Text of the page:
Prove that $u(x)=\log\log\left(1+\frac{1}{\vert x\vert}\right)\in H^1(B(0,1))$

Problem: Let $$\Omega\subset\mathbb R^2$$ denote the open unit ball in $$\mathbb R^2$$. Prove that the unbounded function $$f(x)=\log\log\left(1+\frac{1}{\vert x\vert}\right)$$ belongs to $$H^1(\Omega).$$

My Attempt: Let $$\{\varepsilon_n\}_{n=1}^\infty\subset[0,1]$$ such that $$\varepsilon_n\searrow0$$ as $$n\to\infty$$. Put $$\Omega_n=B(0,\varepsilon_n)$$. Define the sequence of functions $$f_n(x)=\begin{cases}f(x)&\text{if }x\in\Omega\setminus\Omega_n\\0&\text{otherwise.}\end{cases}$$ Note that $$\vert f_n\vert^2\nearrow\vert f\vert^2$$ as $$n\to\infty$$, so by the monotone convergence theorem we have $$\|f_n\|_{L^2(\Omega)}^2\to\|f\|_{L^2(\Omega)}^2$$ as $$n\to\infty$$. Using integration in polar coordinates, as shown in Folland's Real Analysis text, we have that \begin{align*} \|f_n\|_{L^2(\Omega)}^2 &=\int_{\Omega\setminus\Omega_n} \vert f(x)\vert^2\,dx=\int_{\Omega\setminus\Omega_n}\left\vert\log\log\left(1+\frac{1}{\vert x\vert}\right)\right\vert^2\,dx\\ &=2\pi\int_{\varepsilon_n}^1 r\left\vert\log\log\left(1+\frac1r\right)\right\vert^2\,dr\\ &\leq2\pi\int_{\varepsilon_n}^1 e^r\,dr\\ &\leq2\pi\int_0^1e^r\,dr\\ &=2\pi e\\ &<\infty. \end{align*} Since the bound above does not depend on $$n$$, letting $$n\to\infty$$ shows that $$f\in L^2(\Omega)$$, by the monotone convergence theorem.
Next, observe that $$\nabla f(x)=\left(-\frac{x_1}{\log\left(1+\frac{1}{\vert x\vert}\right)(1+\vert x\vert)\vert x\vert^2},-\frac{x_2}{\log\left(1+\frac{1}{\vert x\vert}\right)(1+\vert x\vert)\vert x\vert^2}\right),$$ so that $$\vert\nabla f(x)\vert^2=\frac{1}{\log\left(1+\frac1{\vert x\vert}\right)^2(1+\vert x\vert)^2\vert x\vert^2}.$$ Using the same method as above we have that $$\|\nabla f_n\|_{L^2(\Omega)}^2\to\|\nabla f\|_{L^2(\Omega)}^2$$ by the monotone convergence theorem. Then, integrating in polar coordinates once again, we have \begin{align*} \|\nabla f_n\|_{L^2(\Omega)}^2 &=\int_{\Omega\setminus\Omega_n}\vert\nabla f(x)\vert^2\,dx=\int_{\Omega\setminus\Omega_n}\frac{1}{\log\left(1+\frac1{\vert x\vert}\right)^2(1+\vert x\vert)^2\vert x\vert^2}\,dx\\ &=2\pi\int_{\varepsilon_n}^1\frac{1}{\log\left(1+\frac1{r}\right)^2(1+r)^2r^2}\,dr\\ &\to\infty\quad\text{as }n\to\infty. \end{align*} It follows that $$f\notin H^1(\Omega)$$ since $$\vert\nabla f\vert\notin L^2(\Omega)$$.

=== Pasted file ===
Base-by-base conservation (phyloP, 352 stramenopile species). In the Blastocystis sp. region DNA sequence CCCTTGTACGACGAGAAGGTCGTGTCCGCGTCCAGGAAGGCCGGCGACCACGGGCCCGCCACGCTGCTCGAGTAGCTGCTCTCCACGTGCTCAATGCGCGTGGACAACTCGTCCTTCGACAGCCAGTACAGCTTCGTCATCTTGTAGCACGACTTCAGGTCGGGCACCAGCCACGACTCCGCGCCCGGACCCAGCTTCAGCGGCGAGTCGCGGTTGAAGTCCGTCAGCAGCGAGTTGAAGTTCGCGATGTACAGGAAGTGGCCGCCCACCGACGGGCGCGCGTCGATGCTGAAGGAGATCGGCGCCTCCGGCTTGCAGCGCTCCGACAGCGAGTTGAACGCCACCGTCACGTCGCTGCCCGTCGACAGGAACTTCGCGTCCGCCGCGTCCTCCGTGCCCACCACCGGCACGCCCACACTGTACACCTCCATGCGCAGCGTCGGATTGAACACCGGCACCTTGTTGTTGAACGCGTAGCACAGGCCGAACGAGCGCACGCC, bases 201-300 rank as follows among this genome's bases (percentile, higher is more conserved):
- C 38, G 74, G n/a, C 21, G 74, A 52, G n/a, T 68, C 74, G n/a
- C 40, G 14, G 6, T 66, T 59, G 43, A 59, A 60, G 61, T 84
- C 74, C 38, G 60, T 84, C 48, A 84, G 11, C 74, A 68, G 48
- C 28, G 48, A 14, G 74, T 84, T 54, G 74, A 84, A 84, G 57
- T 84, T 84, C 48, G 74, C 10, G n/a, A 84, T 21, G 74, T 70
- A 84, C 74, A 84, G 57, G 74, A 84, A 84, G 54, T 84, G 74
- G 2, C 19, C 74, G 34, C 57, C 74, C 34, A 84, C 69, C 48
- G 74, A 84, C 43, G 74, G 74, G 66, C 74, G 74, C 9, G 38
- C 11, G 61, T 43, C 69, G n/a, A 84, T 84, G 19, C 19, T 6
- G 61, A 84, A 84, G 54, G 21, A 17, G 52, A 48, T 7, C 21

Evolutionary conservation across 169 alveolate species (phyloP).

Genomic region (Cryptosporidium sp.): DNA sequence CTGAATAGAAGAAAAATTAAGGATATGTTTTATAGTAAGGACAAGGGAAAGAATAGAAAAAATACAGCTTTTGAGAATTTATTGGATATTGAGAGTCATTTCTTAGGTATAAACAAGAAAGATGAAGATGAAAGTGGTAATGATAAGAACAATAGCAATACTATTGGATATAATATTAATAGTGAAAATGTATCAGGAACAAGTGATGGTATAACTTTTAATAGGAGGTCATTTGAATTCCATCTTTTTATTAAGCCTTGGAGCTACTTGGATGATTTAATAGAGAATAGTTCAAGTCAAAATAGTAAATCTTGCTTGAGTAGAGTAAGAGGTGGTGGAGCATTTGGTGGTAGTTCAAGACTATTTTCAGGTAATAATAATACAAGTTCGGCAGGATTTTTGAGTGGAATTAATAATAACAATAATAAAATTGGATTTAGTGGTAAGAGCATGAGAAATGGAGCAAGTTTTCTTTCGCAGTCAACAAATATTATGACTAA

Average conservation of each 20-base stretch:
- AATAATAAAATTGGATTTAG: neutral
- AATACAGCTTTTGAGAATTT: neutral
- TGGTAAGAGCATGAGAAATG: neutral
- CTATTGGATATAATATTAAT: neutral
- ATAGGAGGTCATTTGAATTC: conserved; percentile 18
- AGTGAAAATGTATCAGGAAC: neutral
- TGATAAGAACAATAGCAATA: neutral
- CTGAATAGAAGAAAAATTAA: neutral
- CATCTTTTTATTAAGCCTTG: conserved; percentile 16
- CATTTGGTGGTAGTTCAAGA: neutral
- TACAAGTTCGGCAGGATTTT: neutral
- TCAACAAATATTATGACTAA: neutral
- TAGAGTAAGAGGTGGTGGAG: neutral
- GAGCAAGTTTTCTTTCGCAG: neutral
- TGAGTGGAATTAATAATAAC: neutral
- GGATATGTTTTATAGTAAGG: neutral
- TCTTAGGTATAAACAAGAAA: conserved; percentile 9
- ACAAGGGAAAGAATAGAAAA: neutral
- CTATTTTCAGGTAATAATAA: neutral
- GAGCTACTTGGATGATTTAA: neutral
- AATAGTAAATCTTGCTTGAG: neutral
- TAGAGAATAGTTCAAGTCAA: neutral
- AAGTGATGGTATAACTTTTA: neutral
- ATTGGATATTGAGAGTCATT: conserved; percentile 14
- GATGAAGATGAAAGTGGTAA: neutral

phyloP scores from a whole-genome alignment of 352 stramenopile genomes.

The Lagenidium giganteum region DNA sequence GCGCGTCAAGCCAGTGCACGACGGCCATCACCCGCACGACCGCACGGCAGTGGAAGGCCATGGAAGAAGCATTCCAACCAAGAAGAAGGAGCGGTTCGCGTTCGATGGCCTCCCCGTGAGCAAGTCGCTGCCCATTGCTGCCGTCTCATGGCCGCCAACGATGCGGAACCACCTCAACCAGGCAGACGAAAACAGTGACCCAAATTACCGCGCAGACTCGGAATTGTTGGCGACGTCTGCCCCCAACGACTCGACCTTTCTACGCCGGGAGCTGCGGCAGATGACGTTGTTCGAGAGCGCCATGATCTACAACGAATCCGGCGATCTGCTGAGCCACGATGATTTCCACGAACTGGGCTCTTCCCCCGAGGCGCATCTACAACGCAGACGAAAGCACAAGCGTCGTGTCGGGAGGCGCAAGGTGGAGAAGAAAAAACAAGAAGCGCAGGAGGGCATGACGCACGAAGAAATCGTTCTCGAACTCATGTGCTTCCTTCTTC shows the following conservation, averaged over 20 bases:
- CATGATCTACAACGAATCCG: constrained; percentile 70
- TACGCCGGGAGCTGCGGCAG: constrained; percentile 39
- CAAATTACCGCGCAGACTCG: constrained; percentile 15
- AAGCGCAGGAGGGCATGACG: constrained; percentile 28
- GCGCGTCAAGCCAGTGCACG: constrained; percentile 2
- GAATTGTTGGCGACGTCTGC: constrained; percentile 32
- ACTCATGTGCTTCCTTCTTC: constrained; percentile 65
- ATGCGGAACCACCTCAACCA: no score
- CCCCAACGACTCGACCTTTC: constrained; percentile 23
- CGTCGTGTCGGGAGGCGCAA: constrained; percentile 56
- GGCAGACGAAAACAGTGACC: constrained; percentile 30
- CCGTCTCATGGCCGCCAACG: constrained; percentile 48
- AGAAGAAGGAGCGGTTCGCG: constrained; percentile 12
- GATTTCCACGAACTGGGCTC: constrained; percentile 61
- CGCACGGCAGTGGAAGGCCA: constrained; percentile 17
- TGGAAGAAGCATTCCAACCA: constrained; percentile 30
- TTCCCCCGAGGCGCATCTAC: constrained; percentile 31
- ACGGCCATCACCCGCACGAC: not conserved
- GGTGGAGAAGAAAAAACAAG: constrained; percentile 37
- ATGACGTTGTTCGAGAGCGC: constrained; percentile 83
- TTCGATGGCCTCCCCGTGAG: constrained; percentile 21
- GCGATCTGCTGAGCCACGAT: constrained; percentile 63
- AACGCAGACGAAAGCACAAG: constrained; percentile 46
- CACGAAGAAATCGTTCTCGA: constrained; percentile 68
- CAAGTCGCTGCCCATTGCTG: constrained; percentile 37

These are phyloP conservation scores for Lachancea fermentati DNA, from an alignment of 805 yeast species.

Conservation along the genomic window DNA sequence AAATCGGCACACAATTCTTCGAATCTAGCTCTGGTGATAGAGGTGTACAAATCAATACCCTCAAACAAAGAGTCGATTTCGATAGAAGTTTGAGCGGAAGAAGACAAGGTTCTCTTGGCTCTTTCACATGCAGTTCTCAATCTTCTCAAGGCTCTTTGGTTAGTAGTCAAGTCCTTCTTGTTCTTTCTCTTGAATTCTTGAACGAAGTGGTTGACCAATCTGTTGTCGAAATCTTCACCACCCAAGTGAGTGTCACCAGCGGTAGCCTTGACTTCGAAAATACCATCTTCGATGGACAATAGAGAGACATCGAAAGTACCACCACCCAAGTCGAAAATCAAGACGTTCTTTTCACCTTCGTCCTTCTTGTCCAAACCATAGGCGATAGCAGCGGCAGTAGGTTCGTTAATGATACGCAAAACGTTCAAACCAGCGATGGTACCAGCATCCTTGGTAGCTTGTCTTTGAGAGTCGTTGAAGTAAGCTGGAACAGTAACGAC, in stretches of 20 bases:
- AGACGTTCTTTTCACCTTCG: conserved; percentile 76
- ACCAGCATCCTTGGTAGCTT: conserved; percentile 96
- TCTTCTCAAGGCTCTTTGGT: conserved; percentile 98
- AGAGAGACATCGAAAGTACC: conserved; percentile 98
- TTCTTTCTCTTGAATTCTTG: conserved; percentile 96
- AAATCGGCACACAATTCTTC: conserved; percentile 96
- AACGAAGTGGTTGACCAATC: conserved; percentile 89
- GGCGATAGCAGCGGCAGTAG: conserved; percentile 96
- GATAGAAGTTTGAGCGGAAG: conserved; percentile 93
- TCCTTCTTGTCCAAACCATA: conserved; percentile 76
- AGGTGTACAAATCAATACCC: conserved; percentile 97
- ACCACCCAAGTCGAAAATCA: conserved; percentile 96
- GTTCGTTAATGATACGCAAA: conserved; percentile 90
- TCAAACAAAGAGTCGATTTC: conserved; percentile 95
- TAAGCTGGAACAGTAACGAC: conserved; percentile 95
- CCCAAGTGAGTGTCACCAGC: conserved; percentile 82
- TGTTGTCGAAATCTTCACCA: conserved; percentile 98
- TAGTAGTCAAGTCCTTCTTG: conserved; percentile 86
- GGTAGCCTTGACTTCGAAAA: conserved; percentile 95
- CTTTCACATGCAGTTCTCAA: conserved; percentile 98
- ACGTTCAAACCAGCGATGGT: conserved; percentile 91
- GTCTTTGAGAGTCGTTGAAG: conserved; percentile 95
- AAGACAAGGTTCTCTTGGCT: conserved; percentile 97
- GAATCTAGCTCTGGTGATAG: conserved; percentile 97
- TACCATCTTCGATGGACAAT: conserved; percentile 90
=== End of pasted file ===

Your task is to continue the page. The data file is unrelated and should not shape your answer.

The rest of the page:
Do you agree with my proof above? I am not sure that I fully understood and applied the definition of the Sobolev Space $$H^1(\Omega)$$, especially in the second part of the proof. Any clarification if I am in the wrong would be much appreciated.
Thank you for your time and valuable feedback.

In the computation of $$\int_{\Omega}|\nabla f|^2 \,dx$$ you forgot $$r\,dr$$.
Hence the integral converges since $$\frac{1}{\log(1+1/r)^2 r(1+r)^2}$$ is integrable close to $$r=0$$ and we get $$f\in H^1(\Omega)$$.